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Passing Comments

31st October 1952
Page 24
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Page 24, 31st October 1952 — Passing Comments
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Lamps Dipped Automatically

A RECENT invention from America, to be seen at

the Motor Show, is an automatic device which frees the driver of a vehicle from using a dimming switch when meeting other vehicles. Known as the " Autronic-Eye," this unit" sees" for the driver and acts instantly when it sees a bright light, dimming the headlights and returning them to the bright beam when the approaching vehicle has passed. Tests in the U.S.A. over a distance of 65 mild with moderate traffic are said to have shown that the Autronic-Eye elected the safety beam 135 times without any failure.

The new device has a photo-electric unit carried on top of the instrument panel near a lower corner of the windscreen. An amplifier unit and power relay are mounted near the engine. The standard foot switch is connected so that in one position it provides automatic control of dipping, whilst in the other it keeps the head lamps dipped continuously. In addition, an over-riding switch permits the driver momentarily to raise the beam if needed.

" Monty" Tours Rootes Factories

A VISIT to the three Rootes factories at Coventry I-1 was paid on October 20 by Field-Marshal Viscount Montgomery of Alamein, Deputy Supreme Allied Commander,'S.H.A.P.E. He was received by Sir William Rootes, chairman of the Rootes Group, and was presented by him with a soLid-silver statuette, 13A-ins. high, of a subaltern of the Royal A22

Warwickshire Regiment in the uniform of 1908, the year in which " Monty" was gazetted to that regiment and of which he is now Colonel-in-Chief.

During his tour of the 2,500,000 sq. ft of the 'productive area" of the factories, he drove in his famous Humber staff car "Old Faithful," accompanied by Sir William and Mr. Geoffrey Rootes, managing director of Humber, Ltd, Viscount Montgomery was particularly interested in the excellent training centre for draughtsmen, technicians and executives, and in the group school at Stoke Aldermoor where the personnel of dealers and distributors of Rootes products throughout the world are given courses.

Back to Pioneering

IN the early '30s, many coach operators seeking new

fields to conquer, entered the then developing sphere of airline operation. In fact, at least two of the airline concerns which formed part of the nationalized British airlines were started up by coach operators. Recent developments in British air transport suggest that a reversion to the pre-war, situation may yet appear.

Last July, the Minister of Civil Aviation announced that opportunity would be afforded to air transport operators to start scheduled air services in Great Britain, over routes not served by British European Airways, Corporation. Applications made by operators will be submitted to an Advisory Council, which will issue the necessary authority.

Among the latest batch of applications are four from Don Everall (Aviation), Ltd., of EImdon Airport, Birmingham. These are for services between Birmingham,, Jersey, Newcastle and Weston-superMare, and for Wolverhampton to the Isle of Man. The name of this concern is, of course, well known as a pioneer of coach services in Great Britain, and one wonders what success this enterprise will receive from the Air Transport Advisory Council.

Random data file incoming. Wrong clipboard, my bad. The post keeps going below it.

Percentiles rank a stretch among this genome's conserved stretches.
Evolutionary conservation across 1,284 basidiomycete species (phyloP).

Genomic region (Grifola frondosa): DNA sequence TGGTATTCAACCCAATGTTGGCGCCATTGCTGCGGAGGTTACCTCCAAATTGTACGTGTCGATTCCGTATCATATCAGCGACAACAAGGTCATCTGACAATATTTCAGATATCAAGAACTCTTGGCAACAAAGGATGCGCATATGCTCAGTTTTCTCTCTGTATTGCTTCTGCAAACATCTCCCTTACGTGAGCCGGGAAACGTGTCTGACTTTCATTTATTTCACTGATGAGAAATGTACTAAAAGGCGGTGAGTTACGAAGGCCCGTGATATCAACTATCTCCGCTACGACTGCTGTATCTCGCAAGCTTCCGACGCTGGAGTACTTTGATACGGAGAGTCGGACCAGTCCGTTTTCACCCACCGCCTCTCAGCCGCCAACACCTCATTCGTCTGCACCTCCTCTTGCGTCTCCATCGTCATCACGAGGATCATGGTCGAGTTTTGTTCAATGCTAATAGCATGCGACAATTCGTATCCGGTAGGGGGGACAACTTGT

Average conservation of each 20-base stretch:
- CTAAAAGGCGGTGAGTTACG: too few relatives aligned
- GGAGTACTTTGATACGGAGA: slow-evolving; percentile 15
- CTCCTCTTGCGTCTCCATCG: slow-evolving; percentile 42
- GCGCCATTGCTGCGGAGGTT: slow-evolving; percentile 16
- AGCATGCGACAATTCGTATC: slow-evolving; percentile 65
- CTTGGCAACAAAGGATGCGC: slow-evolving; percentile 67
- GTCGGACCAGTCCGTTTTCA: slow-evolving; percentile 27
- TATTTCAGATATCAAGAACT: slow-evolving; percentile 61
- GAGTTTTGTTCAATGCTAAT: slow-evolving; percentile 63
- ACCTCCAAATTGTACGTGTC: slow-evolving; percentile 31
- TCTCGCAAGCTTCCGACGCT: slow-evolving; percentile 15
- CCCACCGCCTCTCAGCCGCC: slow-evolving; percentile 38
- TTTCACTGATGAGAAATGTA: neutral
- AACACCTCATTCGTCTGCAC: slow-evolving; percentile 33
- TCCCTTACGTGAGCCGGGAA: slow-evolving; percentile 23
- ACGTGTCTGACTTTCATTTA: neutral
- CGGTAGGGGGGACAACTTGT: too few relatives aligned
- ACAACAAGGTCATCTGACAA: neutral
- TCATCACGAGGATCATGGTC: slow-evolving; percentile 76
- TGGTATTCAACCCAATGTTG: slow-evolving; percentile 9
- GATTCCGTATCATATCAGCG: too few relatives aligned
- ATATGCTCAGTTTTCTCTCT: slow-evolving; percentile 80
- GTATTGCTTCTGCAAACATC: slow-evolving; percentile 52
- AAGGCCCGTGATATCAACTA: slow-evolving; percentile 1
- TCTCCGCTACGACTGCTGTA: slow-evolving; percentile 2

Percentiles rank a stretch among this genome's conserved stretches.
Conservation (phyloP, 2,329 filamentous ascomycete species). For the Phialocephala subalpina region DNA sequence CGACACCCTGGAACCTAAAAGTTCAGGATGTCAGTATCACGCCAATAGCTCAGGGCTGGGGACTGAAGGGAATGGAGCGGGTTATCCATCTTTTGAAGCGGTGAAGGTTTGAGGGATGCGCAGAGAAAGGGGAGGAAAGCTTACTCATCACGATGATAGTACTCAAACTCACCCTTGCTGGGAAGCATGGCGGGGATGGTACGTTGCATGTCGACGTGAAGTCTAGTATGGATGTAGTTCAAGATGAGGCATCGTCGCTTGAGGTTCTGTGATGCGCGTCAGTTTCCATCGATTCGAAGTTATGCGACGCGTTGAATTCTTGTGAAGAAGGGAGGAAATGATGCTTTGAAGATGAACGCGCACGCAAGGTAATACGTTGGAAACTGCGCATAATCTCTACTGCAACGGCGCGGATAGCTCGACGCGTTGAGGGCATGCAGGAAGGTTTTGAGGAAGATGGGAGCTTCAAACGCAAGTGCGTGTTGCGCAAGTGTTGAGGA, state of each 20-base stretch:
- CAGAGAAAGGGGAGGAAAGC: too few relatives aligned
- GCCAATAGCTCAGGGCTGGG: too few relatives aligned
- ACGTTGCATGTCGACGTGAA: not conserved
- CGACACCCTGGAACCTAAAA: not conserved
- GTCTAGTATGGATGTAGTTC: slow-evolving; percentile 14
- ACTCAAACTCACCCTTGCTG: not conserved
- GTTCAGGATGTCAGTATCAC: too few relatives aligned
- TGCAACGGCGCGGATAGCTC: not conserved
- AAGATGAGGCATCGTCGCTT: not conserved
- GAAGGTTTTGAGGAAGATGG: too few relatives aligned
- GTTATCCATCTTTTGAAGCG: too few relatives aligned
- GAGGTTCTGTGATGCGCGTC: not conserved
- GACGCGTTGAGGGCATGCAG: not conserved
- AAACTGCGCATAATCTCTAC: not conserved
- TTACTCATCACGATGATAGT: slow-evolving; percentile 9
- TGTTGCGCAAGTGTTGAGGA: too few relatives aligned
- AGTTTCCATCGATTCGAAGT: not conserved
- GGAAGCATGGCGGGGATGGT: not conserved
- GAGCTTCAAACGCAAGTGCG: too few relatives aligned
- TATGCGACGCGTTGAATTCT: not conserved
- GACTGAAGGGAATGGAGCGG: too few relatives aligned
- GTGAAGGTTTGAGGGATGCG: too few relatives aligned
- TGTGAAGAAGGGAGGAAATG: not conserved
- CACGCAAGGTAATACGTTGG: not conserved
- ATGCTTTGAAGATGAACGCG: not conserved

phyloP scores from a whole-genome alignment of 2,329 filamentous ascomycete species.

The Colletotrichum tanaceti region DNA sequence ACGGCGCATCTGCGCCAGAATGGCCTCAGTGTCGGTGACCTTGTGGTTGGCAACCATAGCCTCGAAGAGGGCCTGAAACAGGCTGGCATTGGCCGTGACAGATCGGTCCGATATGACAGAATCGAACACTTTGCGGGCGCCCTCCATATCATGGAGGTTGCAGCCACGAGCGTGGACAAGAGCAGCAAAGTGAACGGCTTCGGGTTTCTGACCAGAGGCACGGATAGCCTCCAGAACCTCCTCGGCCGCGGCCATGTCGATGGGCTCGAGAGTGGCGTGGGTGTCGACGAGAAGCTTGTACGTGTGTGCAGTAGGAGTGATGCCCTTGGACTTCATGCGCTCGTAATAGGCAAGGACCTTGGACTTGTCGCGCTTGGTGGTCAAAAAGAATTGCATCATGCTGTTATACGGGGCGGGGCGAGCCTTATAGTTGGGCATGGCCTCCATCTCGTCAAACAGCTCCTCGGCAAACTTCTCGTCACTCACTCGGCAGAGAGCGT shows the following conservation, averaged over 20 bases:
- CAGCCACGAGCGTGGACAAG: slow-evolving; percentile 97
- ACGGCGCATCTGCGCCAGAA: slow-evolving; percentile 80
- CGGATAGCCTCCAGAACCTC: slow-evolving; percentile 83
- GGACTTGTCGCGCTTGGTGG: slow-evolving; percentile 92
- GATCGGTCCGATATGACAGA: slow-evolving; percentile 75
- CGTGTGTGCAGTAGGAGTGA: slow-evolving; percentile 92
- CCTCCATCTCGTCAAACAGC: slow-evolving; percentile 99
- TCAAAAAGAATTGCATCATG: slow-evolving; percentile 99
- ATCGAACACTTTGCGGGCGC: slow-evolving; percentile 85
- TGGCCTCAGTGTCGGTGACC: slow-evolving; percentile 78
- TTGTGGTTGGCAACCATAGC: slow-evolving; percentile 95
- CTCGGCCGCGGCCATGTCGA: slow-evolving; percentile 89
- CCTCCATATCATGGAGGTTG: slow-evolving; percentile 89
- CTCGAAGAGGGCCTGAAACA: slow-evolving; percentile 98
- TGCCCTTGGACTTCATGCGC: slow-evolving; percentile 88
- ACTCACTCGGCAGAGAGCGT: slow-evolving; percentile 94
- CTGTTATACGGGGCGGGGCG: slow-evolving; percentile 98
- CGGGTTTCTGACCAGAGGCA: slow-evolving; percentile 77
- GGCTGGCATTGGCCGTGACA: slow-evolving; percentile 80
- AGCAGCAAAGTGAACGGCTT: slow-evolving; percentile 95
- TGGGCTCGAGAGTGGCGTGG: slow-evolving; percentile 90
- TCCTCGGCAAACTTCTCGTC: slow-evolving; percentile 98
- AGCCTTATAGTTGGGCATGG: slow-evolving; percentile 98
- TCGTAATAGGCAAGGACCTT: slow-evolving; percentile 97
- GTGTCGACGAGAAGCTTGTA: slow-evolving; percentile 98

A Matter of Digestion

IN his presidential address to the Diesel Engine Users' Association, Mr. G. B. Fox, M.I.Mech.E., adopted for it the novel title of "Diesel Digestion." This, he said, was chosen with the intention of covering all those internal parts of the oil engine that collectively enabled the digestion of fuel to take place. Without excessive stretch of the imagination, they could be compared to those of the human body. The process was, after all, one of combining carbon and oxygen to form carbon-dioxide, and to produce heat at the same time.

As in the body a good pair of lungs was perhaps the first essential to health, so in the oil engine a free and unrestricted breathing apparatus produced good volumetric efficiency. As food must be delivered to the stomach well masticated, so fuel must be sprayed into the combustion chamber in a digestible form. In the one, an excessive rate of delivery might cause hiccoughs and in the other Diesel knock.

The address did not directly concern engines for road transport, but one of the interesting points mentioned was that an increase in the density of the air into which the fuel was sprayed had considerable effect upon its penetration for about the first 100 lb. per sq. in. This effect became less in proportion,however, as the density increased, and above normal compression pressure there Was little further change in penetration.

Less Control Cheaper Batteries

How controls can keep up prices was mentioned by Mr. H. V. Schofield, MC,, M,I,EF., director (sales) of Chloride Batteries, Ltd., at a Motor Show luncheon given by that company. Since control had been removed from lead, the price had dropped from f185 per ton to £.85. He emphasized that this indicated that certain controls are unnecessary, for some of them have the result of promoting scarcity. The reduction in the cost of lead, one of the basic materials in the production of Exide batteries, has already been passed on to buyers.

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